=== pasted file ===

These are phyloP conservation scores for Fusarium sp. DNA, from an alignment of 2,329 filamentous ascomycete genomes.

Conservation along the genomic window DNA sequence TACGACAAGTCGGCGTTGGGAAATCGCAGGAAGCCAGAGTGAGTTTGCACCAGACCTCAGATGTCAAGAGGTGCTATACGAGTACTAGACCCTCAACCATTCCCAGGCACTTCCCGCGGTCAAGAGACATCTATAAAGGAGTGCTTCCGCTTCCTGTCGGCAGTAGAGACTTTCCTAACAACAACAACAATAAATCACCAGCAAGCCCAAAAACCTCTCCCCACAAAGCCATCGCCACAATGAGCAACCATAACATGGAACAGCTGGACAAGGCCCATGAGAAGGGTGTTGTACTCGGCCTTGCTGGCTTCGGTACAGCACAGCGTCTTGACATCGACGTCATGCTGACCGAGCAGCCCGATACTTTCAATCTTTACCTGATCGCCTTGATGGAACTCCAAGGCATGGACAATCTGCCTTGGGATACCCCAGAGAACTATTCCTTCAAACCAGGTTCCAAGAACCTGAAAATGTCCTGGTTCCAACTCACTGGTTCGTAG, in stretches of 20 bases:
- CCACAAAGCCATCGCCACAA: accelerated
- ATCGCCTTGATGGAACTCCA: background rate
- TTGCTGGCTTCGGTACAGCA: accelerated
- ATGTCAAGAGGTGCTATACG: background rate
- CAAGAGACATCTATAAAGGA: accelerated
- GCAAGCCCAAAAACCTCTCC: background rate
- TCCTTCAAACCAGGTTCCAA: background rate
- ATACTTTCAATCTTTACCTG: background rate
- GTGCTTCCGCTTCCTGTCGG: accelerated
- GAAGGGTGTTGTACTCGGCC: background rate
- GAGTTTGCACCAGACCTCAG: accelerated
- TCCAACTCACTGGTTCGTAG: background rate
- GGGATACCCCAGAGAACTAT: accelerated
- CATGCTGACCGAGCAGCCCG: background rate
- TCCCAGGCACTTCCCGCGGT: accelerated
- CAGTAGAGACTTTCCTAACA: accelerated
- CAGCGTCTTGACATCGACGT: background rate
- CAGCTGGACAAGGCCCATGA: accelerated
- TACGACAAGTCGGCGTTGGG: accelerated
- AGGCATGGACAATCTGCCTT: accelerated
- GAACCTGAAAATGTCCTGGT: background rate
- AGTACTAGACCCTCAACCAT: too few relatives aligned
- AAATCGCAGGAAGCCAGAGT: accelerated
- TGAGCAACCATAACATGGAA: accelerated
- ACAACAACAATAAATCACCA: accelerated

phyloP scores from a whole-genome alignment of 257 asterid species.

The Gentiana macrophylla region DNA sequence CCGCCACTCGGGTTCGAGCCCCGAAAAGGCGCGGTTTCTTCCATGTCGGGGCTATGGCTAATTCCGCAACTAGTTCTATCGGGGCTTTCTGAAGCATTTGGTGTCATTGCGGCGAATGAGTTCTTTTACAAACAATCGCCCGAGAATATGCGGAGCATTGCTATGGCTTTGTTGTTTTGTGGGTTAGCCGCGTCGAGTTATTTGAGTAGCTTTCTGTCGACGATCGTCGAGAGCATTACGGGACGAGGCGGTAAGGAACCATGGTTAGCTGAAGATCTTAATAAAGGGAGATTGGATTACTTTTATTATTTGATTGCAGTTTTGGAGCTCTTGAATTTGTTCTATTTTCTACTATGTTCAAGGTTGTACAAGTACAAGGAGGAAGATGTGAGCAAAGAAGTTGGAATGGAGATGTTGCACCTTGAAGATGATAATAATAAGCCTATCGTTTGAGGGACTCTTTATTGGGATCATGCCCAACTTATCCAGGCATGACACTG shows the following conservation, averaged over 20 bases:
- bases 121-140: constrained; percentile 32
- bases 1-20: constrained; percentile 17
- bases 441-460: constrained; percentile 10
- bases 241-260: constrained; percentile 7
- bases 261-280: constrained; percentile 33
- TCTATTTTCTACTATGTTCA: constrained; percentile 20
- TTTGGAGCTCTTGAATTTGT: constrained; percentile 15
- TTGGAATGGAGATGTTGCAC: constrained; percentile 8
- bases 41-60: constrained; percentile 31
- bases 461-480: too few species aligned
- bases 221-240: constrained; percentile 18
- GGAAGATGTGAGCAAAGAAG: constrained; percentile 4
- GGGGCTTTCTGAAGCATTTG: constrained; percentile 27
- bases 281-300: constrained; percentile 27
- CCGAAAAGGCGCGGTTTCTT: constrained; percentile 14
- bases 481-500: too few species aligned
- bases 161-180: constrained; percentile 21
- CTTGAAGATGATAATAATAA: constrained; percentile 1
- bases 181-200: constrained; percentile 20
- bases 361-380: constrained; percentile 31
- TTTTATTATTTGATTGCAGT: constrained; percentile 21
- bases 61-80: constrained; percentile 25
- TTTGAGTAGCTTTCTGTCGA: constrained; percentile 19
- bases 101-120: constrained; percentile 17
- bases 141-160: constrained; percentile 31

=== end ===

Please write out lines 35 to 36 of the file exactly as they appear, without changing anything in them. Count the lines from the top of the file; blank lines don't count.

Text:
- TCTATTTTCTACTATGTTCA: constrained; percentile 20
- TTTGGAGCTCTTGAATTTGT: constrained; percentile 15